-          Debug productivity:  SW simulation is very flexible and powerful in debug. If a bug requires interactive debugging (perhaps due to a potential UVM testbench issue with dynamic – stack and heap memory based – objects), users can debug it efficiently & effectively in simulation. Users have very fine level controllability of the simulation – the ability to stop/pause at any time, the ability to dynamically change values of registers, signals, and UVM dynamic objects.

-          Verification environment capabilities: Because it is software simulation, a verification environment can easily be created that peeks and pokes into any corner of the DUT. Stimulus, including traffic generation / irritators can be tightly orchestrated to inject stimulus at cycle accuracy.

-          Simulation’s broad and powerful verification and debug capabilities are why it remains the preferred engine for module and block verification (the functional specification & implementation at the “component” level).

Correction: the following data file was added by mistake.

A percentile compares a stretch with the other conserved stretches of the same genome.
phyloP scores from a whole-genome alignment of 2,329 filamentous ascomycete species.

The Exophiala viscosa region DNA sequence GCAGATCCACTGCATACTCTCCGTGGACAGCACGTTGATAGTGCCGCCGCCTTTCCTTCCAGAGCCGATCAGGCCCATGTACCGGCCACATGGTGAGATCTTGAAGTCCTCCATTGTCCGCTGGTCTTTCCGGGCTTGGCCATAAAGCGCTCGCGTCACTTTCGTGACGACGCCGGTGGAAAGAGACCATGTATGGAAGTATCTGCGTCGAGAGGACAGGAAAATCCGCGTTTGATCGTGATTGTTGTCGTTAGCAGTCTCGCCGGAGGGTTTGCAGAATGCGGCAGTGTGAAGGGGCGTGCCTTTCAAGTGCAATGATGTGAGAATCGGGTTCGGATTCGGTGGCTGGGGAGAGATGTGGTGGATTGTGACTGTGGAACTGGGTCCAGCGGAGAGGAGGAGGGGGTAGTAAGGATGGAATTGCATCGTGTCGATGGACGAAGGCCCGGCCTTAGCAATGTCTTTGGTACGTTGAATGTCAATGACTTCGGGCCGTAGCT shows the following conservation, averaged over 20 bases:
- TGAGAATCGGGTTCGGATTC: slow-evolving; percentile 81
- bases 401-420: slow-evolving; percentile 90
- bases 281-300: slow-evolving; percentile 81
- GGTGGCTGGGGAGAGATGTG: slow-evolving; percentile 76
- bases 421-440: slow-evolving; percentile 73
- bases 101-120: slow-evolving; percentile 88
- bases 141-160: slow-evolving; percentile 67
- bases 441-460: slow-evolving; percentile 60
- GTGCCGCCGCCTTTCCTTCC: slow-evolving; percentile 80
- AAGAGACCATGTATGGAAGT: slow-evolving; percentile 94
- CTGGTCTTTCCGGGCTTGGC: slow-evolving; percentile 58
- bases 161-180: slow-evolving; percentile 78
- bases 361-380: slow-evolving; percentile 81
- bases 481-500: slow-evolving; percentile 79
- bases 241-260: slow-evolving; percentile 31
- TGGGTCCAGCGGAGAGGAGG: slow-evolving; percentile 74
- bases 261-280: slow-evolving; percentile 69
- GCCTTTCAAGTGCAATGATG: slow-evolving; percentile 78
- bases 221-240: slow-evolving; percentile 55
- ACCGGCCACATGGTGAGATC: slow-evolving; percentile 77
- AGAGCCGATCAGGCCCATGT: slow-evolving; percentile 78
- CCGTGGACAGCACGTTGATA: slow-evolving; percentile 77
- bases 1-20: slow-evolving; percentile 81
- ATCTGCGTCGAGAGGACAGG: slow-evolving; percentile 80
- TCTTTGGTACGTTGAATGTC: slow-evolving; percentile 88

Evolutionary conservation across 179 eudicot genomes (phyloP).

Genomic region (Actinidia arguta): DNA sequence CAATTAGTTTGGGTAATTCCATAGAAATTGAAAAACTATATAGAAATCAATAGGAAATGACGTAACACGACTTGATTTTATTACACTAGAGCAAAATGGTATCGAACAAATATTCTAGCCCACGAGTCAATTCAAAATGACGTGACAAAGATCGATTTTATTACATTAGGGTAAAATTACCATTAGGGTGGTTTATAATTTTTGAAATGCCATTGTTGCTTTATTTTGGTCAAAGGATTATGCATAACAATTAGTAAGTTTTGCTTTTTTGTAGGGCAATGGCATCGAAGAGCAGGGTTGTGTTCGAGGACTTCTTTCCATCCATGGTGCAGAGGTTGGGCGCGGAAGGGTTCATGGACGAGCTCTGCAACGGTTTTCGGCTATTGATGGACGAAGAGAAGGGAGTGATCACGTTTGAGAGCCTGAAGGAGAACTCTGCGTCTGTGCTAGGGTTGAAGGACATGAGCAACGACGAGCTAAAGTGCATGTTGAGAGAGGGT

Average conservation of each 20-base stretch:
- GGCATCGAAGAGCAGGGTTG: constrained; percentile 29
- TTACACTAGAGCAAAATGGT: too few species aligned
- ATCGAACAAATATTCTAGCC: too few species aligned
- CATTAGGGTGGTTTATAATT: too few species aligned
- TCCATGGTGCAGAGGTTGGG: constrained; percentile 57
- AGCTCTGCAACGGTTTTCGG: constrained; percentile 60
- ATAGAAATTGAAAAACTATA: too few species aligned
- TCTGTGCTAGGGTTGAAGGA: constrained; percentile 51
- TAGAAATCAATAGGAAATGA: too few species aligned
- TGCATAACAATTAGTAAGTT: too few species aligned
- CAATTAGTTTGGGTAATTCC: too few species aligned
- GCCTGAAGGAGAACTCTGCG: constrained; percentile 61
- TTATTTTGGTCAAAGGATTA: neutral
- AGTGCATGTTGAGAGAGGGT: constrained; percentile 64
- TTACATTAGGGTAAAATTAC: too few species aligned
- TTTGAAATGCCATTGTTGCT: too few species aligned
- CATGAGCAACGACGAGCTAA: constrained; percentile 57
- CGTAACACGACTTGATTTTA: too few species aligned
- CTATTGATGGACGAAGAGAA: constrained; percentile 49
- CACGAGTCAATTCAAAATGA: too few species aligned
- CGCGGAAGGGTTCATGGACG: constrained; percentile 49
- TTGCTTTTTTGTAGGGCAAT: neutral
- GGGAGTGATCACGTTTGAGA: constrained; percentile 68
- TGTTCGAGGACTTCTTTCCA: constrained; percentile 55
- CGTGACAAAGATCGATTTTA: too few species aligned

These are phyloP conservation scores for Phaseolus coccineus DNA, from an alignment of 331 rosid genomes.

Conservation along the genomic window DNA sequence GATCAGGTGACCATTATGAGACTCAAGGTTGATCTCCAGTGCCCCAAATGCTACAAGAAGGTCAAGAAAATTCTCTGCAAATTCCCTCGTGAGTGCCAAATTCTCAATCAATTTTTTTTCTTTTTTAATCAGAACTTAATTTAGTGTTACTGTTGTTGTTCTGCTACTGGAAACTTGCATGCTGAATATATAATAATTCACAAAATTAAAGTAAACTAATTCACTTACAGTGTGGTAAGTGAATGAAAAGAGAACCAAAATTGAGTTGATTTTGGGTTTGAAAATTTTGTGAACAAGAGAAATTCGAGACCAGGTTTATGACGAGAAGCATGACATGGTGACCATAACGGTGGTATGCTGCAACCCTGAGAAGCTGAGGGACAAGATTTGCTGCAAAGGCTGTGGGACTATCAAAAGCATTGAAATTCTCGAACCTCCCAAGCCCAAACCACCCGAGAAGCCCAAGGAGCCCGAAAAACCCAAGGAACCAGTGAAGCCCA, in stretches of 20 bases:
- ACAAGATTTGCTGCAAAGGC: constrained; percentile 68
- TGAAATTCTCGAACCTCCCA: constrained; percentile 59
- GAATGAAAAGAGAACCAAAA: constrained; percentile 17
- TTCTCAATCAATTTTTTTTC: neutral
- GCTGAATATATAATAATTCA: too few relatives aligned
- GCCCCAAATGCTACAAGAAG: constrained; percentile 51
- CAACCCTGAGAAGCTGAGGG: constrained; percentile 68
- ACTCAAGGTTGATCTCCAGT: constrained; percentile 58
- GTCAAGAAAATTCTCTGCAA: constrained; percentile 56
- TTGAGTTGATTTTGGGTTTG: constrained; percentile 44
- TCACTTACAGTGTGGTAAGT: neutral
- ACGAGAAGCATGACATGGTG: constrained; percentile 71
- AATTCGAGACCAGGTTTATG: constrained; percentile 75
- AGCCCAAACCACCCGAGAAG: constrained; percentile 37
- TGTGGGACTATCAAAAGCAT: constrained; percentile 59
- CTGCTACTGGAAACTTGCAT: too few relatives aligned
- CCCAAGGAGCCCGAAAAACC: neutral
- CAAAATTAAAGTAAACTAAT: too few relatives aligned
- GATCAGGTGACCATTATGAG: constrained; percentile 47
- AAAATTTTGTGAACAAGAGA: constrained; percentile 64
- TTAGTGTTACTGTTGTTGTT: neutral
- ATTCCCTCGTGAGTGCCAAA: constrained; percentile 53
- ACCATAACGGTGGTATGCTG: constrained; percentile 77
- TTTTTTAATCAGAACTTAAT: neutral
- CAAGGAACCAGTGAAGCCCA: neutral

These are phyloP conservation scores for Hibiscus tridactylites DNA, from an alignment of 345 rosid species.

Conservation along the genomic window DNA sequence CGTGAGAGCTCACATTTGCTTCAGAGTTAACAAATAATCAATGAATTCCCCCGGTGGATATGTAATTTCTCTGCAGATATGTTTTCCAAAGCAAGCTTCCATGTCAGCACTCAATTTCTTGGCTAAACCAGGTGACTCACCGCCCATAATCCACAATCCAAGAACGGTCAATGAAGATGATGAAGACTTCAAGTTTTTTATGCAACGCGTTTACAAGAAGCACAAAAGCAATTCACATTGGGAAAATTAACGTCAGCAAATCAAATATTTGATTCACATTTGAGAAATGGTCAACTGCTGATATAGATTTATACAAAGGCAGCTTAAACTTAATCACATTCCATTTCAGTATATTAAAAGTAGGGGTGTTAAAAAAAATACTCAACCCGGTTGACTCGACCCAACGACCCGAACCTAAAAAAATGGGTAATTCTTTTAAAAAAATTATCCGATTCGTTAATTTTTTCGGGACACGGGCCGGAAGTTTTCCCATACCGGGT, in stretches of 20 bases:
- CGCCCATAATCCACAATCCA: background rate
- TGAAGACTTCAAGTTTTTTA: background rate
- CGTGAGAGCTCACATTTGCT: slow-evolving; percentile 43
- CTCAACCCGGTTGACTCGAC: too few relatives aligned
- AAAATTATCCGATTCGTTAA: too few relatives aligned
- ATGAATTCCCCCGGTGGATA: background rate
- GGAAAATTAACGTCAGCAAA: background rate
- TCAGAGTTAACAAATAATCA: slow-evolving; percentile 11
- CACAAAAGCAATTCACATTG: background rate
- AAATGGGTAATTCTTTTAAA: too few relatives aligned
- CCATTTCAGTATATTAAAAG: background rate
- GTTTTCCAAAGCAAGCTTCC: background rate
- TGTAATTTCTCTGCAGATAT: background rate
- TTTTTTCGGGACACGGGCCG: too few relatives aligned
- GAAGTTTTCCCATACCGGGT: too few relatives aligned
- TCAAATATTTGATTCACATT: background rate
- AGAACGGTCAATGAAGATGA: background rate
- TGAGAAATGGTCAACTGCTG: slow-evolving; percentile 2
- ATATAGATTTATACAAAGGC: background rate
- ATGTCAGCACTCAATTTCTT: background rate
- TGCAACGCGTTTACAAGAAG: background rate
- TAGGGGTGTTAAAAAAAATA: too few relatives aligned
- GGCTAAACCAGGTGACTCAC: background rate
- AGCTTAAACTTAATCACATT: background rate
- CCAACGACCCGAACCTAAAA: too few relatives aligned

If software-based simulation is so wonderful, then why would anyone use anything else?  Simulation’s biggest negative is performance, especially when combined with capacity (very large, as well as complex designs). Performance, getting verification done faster, is why all the other engines are used. Historically, the hardware acceleration engines (emulation and FPGA-based prototyping) were employed latish in the project cycle when validation of the full chip in its expected environment was the objective. However, both formal and hardware acceleration are now being used for verification as well. Let’s continue with the verification objective by first exploring the advantages and disadvantages of formal engines.